Several known possibilities are available to those skilled in the art to fix the path of an element, which can roll, in the desired direction. Advantageously, the following three principles, separately or jointly, are used for this purpose.
Firstly, the adhesion element can be designed as a lip which can be wound up between the flange and the support surface, its diameter in the relaxed state being increased. While the lip is wound up, the diameter of the particular part of the lip being rolled increases. This increase in diameter results in the desired increase in the clamping action between the flange and the profile arm on which the lip is located.
Secondly, the support surface can be inclined -- as viewed in the direction from the flange receiving chamber towards the opening of the U -- towards the plane or surface of the flange. During rolling movement of the adhesion element, the space available for the adhesion element between the support surface and the flange is thus narrowed so that the clamping force is increased.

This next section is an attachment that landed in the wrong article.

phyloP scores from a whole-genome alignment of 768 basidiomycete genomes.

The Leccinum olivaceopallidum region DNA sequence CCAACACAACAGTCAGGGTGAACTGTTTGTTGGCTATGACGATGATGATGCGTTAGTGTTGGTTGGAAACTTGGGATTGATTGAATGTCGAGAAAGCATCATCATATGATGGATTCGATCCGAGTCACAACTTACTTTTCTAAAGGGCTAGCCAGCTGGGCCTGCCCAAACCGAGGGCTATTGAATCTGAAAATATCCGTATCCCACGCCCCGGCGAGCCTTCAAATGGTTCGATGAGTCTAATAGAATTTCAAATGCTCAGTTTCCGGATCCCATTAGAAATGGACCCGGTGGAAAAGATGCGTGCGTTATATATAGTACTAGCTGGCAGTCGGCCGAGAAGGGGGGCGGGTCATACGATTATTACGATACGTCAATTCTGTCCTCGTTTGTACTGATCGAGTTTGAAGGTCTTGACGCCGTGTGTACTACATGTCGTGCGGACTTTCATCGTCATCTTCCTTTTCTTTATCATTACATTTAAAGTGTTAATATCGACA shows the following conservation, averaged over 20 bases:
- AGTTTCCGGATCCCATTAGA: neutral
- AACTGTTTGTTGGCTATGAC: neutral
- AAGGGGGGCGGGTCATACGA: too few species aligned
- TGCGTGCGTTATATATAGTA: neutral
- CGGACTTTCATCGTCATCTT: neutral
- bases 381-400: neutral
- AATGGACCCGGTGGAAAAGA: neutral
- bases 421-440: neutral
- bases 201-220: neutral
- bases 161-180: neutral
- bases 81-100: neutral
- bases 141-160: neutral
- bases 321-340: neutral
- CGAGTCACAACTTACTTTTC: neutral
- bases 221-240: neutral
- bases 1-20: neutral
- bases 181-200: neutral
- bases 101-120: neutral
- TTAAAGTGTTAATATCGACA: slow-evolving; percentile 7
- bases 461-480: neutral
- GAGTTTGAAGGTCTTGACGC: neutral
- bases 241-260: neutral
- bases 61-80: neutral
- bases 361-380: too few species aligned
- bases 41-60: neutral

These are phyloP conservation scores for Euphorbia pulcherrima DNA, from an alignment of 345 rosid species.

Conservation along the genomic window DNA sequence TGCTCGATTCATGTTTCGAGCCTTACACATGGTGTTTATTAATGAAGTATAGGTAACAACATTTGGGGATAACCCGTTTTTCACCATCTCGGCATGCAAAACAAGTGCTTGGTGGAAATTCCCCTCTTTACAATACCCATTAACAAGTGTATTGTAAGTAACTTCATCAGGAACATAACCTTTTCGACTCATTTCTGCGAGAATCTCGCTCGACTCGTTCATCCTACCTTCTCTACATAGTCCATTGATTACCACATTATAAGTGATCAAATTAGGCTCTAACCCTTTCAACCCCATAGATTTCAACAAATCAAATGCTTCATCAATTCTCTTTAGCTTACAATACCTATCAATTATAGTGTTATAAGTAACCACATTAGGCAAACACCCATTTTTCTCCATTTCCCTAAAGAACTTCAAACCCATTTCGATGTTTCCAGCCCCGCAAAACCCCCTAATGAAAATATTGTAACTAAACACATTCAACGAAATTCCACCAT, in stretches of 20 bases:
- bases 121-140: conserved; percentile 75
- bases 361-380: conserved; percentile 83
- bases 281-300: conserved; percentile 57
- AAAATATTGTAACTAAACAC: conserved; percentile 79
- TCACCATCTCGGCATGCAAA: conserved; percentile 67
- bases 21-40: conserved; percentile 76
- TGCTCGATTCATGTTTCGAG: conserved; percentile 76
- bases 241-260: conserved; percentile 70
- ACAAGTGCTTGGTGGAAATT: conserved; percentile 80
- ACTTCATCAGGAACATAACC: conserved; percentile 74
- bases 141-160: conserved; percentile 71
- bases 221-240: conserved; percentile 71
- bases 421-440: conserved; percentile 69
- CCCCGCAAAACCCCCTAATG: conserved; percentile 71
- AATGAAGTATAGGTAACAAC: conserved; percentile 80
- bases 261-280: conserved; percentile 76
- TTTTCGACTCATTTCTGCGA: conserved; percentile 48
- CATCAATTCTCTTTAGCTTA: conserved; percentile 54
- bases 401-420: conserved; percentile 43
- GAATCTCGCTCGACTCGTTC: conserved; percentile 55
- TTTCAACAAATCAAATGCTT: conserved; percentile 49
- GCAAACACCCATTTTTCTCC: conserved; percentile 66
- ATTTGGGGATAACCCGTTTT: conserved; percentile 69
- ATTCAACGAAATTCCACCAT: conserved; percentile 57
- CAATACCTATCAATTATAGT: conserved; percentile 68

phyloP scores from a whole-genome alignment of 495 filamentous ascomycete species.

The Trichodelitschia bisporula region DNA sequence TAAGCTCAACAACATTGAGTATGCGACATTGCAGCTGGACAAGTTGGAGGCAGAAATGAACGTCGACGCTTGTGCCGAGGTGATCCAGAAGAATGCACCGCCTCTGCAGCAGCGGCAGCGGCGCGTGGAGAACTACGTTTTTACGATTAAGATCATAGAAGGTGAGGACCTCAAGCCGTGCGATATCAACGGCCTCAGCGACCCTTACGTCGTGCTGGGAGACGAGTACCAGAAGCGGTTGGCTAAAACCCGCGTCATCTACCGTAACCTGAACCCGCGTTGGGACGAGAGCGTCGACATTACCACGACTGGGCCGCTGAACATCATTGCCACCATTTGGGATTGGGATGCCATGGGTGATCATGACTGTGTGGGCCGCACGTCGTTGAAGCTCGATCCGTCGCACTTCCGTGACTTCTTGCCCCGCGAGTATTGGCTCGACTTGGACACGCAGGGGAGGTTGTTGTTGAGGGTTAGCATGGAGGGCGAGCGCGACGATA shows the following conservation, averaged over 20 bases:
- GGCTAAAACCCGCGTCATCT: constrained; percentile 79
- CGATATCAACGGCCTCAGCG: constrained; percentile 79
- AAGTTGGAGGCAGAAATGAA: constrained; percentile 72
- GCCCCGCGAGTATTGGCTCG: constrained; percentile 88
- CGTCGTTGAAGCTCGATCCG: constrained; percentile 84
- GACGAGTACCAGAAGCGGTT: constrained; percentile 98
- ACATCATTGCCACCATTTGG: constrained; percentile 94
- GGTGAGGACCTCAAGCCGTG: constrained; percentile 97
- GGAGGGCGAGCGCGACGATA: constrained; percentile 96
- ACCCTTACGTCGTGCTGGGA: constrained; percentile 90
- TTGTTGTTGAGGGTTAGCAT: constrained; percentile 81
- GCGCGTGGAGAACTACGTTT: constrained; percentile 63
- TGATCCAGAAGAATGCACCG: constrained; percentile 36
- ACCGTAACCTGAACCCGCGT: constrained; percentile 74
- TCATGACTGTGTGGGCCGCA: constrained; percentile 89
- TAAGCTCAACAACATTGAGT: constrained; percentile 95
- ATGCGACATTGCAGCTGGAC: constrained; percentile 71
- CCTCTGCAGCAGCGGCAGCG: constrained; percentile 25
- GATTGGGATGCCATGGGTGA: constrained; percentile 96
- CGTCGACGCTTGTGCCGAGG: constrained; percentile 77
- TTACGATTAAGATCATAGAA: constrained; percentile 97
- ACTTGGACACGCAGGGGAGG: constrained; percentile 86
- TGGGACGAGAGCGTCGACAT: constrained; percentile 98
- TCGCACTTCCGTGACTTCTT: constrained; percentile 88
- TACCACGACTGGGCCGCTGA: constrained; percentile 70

Thirdly, the adhesion element can have a cross-sectional shape which causes its diameter, measured transversely to the flange, to increase during rolling movement. Preferably, the adhesion element has an oval cross-section, one of its narrower ends being connected via a flexible portion to its respective arm. On insertion of the flange, the adhesion element is extended into a position in which its smallest diameter lies transverse to the flange and to the support surface of the respective arm. As the rolling movement progresses, the adhesion element progressively builds up until it is finally in a position with its largest diameter transversely to the flange. This process is similar to the straightening-up of the known gripper fins. However, it is different in principle inasmuch as the adhesion element of the present invention does not carry out a pivoting movement, but a rolling movement, as a result of which only small forces are necessary at the start of the process in order to induce the desired movement of the adhesion element.